Archbishop: Foodbanks are a Positive Response to a Negative Reality

Archbishop Barry, Susan Lloyd Selby, Fr Ben Andrews and Jane Hutt at St Mary’s Church

Archbishop Barry, Susan Lloyd Selby, Fr Ben Andrews and Jane Hutt at St Mary’s Church

The growth in foodbanks shows we care about each other but also raises questions about why they exist at all, the Archbishop of Wales said today (Thursday 27th).

Dr Barry Morgan said he was both happy and sad to be opening a foodbank in a church in Barry. St Mary’s Church is now the second distribution centre in the town and the fourth in the county run by Vale Foodbank. The town centre church will open every Friday afternoon for people to collect parcels of donated food, and also have a cup of tea, chat and find advice. It has been opened in response to rising demand and will be manned by volunteers from the parish and the community.

The Archbishop said that while he was pleased to see people helping their neighbours and proud of the church taking a lead role in that, the need for foodbanks was a sad reflection on society as a whole.

He said, “I am glad to be here but I am sad to be here. I am glad because it is tremendous that in our society there are still people who care enough about others to do something practical about it and to bring food to centres like this. And I am very proud of the fact that the church has been in the vanguard of helping people who are down on their luck – because if the church of God doesn’t care for their neighbours then heaven help us. Unless there is health and happiness for everyone there isn’t health and happiness for anyone because we are all part of one society.

“I am sad because such a thing ought not to be needed. What is it about our society where people are so desperate that they have nowhere else to turn to? This country is, in comparative terms, a very rich country and here are people who are so desperate as to come to a food bank. Those of us who can afford food can’t begin to imagine what it must be like for people who are at their wits’ end because they don’t know where their next meal is coming from or how they are going to pay their bills. That’s a reflection on all of us, on Britain as a society – we are a broken society in some ways. So alongside my pride and gladness is this terrible sadness about what is happening in our society.”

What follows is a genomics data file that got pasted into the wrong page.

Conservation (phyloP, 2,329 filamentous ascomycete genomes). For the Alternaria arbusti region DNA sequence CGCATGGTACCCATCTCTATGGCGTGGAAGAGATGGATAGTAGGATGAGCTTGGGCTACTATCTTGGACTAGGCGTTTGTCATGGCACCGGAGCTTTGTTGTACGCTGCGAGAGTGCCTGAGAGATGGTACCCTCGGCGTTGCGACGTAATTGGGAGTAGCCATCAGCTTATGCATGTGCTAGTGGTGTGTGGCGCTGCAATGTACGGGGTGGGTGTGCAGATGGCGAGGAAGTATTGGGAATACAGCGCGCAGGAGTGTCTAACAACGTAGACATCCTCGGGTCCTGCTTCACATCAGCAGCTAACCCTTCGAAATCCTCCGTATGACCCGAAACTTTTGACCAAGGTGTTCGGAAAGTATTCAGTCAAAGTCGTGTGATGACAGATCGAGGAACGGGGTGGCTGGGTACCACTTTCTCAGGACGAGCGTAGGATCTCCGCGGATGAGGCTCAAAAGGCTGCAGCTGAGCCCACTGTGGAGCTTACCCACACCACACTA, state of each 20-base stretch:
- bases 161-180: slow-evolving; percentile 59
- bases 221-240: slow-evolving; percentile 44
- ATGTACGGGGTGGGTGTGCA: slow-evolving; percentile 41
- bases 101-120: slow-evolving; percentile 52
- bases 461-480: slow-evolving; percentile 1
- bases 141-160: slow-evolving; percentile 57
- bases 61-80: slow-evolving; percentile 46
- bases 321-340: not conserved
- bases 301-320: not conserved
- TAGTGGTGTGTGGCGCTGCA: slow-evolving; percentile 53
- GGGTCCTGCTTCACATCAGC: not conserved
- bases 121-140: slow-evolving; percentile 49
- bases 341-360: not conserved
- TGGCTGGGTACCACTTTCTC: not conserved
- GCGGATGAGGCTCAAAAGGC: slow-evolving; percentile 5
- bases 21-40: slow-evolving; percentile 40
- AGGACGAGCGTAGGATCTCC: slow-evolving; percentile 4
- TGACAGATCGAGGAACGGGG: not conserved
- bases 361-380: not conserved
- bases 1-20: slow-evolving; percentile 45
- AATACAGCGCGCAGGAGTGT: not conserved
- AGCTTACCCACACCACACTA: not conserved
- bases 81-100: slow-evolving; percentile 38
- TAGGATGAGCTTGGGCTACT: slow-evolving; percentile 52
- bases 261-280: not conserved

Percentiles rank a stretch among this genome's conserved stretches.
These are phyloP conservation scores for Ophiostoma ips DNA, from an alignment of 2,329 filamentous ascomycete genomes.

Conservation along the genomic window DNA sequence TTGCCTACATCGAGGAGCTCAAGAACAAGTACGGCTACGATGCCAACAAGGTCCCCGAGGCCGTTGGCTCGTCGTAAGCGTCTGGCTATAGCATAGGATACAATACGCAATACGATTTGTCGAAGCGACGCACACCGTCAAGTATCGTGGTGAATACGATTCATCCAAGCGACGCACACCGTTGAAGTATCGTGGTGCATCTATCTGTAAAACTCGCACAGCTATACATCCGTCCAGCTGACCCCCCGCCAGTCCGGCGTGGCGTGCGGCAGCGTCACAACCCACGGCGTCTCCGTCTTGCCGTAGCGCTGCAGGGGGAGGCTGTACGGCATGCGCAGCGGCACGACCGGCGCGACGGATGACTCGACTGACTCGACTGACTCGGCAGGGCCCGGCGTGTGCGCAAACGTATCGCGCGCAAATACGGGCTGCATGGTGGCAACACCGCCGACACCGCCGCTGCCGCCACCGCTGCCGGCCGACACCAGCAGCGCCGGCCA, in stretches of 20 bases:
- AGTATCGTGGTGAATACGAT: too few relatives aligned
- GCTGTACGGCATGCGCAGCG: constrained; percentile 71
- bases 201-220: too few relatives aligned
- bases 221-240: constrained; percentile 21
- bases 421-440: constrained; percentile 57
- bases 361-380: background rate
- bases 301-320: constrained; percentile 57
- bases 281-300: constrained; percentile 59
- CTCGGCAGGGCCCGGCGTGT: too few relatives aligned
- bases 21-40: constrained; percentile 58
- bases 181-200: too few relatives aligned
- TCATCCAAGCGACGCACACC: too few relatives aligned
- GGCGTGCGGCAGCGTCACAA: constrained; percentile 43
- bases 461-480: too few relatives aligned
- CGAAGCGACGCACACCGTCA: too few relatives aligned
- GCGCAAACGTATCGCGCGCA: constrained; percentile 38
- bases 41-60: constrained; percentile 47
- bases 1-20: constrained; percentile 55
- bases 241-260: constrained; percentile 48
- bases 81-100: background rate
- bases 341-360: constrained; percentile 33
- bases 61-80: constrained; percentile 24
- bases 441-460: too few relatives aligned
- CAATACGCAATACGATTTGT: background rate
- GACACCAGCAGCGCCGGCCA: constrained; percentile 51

Vale Foodbank co-ordinator, Susan Lloyd-Seby said St Mary’s Church was chosen as a central location following support from its Rector, Fr Ben Andrews. She said, “We are delighted that the Archbishop was able to join us to open our new distribution centre in St Mary’s church.

“We have now fed more than 6,000 local people in crisis and are continuing to see an increase in the number of people referred to us for support; particularly young people who cannot find employment and hard-working people on low income who have been hit by the bedroom tax. We regularly see people queuing to get into the food distribution centre in Barry and our volunteers hear some heart-breaking stories – last week we supported a young pregnant mum who had been forced to give up work due to health problems and because of delays in her benefit payments she had no money to buy food.

“We want to make it as easy as possible for people to access emergency food support and are very grateful to Father Ben Andrews for his support in enabling us to open a new centre in St Mary’s Church, Holton Road, Barry.”

Fr Ben said, “Barry is a very mixed community and there is sadly an increasing need for the Foodbank’s work. St. Mary’s is centrally located in the heart of Barry town and the centre at St. Mary’s is expected to be busy. We are delighted in the parish to be able to offer the church as a distribution centre, to be able offer practical Christian help, and to make a positive difference to people who are in need.”

St Mary’s distribution centre will be open on Friday afternoons from 2-3pm. The three other Vale foodbanks are in Barry, Dinas Powys and Llantwit Major.

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